PCEHR Review – report now available

29 May 2014

Last week the government released the report of the Review of the Personally Controlled Electronic Health Record (PCEHR) on the Department of Health website. The PCEHR was launched in July 2012, but has not had a strong uptake. The review, to which the AMA provided a submission, sought to investigate, among other things, the barriers to implementation, uptake and clinical use of the e-health record.

Headed by Richard Royle, Uniting Care Health Executive Director, with assistance from Dr Steve Hambleton, the then AMA President, and Andrew Walduck, Chief Information Officer, Australia Post, the review was handed to the Government in December last year. It made 38 recommendations, including a call for a name change, to My Health Record (MyHR).  

Most significantly, the review recommended a transition to an opt-out model by 1 January 2015. The report stated that this would dramatically improve the value proposition for clinicians to regularly turn to the MyHR, which must initially include demographics, current medications and adverse events, discharge summaries, and clinical measurements.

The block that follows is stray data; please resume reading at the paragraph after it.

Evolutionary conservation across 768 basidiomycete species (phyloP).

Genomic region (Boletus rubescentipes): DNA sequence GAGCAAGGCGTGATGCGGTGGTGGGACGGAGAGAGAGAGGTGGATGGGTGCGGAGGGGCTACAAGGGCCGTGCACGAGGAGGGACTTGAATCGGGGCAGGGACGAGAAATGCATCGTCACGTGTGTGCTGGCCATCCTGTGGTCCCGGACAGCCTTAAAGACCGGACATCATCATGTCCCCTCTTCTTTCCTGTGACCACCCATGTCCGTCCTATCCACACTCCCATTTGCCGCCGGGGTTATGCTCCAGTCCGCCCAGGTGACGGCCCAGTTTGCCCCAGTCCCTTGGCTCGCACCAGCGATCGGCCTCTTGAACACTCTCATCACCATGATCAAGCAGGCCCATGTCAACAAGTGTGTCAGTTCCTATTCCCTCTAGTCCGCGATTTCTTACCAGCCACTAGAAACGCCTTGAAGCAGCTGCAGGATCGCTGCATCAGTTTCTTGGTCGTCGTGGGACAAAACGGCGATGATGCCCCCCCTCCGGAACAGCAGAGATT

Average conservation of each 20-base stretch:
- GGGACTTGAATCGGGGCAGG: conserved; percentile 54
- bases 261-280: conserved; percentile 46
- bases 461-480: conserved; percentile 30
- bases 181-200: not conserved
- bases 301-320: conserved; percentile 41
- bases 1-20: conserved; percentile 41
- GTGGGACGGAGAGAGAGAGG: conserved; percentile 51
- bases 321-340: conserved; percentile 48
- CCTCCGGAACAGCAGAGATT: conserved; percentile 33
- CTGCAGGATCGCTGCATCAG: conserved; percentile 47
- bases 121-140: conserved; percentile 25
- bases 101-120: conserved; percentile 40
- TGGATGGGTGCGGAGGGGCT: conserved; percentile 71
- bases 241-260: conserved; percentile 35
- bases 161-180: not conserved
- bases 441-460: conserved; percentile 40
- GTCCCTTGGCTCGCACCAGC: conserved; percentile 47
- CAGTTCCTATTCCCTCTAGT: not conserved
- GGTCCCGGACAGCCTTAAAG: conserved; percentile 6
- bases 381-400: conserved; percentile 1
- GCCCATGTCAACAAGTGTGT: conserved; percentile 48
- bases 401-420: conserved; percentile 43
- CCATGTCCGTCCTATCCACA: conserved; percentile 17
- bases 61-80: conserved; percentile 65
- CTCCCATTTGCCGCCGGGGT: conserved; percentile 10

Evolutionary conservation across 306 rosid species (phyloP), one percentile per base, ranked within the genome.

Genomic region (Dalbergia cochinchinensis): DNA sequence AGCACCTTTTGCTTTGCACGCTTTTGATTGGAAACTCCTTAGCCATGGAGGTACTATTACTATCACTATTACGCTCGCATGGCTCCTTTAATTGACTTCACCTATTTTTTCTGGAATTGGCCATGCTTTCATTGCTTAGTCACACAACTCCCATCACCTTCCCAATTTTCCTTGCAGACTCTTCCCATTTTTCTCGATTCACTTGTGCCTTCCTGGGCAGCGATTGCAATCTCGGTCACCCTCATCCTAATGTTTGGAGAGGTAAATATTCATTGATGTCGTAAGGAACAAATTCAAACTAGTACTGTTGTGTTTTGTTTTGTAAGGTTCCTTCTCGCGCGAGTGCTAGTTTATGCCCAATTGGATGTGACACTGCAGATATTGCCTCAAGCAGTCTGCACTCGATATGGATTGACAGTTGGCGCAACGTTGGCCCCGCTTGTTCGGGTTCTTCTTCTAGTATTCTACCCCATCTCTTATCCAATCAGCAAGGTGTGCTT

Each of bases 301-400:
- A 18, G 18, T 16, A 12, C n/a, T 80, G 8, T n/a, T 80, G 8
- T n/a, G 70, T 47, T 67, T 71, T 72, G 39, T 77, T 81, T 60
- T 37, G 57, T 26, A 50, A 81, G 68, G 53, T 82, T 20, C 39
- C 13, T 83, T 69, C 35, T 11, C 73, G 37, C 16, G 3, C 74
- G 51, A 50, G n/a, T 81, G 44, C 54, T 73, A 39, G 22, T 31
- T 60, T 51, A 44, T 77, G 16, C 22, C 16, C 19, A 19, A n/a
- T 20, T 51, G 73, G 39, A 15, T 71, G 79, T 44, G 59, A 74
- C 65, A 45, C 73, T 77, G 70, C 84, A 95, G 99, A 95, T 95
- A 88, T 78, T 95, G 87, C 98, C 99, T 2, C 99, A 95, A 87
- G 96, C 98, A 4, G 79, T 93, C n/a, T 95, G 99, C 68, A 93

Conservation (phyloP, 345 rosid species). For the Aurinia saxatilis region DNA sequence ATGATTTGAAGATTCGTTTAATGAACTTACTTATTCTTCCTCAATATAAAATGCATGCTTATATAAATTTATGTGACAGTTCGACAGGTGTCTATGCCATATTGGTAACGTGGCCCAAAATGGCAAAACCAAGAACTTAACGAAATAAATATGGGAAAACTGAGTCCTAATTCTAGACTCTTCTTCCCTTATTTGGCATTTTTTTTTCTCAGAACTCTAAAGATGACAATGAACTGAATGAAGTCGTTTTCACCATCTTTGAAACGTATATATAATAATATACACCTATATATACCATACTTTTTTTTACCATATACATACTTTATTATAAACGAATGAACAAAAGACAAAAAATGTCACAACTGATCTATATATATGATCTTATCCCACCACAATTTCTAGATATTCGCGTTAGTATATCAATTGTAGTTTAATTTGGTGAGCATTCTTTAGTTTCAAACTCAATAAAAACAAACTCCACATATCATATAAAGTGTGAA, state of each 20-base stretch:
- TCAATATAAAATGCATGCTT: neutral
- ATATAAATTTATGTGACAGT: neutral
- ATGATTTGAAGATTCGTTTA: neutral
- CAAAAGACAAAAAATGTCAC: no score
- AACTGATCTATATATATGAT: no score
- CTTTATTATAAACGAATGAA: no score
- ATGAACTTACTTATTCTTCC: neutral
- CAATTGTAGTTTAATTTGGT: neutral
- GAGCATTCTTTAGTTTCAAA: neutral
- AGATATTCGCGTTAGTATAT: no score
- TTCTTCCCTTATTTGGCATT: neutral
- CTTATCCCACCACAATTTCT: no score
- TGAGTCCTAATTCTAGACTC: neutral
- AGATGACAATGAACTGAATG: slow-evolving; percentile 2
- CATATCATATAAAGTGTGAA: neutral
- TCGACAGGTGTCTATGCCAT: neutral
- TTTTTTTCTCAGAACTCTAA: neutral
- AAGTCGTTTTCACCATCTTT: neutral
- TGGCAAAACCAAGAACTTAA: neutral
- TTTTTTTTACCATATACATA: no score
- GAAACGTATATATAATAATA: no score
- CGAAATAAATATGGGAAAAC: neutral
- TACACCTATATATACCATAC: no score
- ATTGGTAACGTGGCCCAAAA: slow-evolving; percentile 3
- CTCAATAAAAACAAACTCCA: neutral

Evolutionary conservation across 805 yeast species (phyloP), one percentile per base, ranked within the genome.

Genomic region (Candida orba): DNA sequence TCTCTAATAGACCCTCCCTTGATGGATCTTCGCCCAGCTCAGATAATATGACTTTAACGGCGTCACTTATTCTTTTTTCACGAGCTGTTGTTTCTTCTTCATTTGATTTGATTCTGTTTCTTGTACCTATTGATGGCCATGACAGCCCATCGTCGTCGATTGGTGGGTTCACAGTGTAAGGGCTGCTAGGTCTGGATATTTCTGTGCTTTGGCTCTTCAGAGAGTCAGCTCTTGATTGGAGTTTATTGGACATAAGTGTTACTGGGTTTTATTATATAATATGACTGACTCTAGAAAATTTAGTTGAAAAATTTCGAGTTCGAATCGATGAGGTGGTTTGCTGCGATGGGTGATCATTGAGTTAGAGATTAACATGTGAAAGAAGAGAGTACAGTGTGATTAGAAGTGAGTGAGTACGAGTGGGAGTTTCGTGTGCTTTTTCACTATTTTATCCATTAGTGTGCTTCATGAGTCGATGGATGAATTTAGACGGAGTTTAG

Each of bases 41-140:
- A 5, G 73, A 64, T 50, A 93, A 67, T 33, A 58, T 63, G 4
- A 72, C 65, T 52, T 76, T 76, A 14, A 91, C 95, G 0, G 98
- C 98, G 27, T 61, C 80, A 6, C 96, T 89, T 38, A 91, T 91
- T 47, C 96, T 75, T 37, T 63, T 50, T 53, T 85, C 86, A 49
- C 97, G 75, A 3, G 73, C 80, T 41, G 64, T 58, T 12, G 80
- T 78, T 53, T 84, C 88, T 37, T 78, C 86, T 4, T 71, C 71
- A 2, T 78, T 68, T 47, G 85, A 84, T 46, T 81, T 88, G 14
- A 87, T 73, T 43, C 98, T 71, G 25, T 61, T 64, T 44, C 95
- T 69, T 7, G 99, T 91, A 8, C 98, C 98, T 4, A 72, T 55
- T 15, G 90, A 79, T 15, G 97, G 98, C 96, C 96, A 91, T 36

Speaking at a conference in Sydney on Monday last week, Health Minister Peter Dutton expressed support for moving to an opt-out arrangement, but also said the public and stakeholders would be given time to respond to this proposed change. 

The report also called for the replacement of the National e-Health Transition Authority with a new body to be called the Australian Commission for Electronic Health (ACeH), whose board would include care providers and consumers. Advising the ACeH board would be a number of committees, including a Clinical and Technical Advisory Committee, a Consumer Advisory Committee, and a Privacy and Security Committee.

The 2014-15 Budget provides $140.6 million to support the operation of eHealth and the PCEHR system for 12 months. The Minister said the government's response to the review's recommendations was still several months away.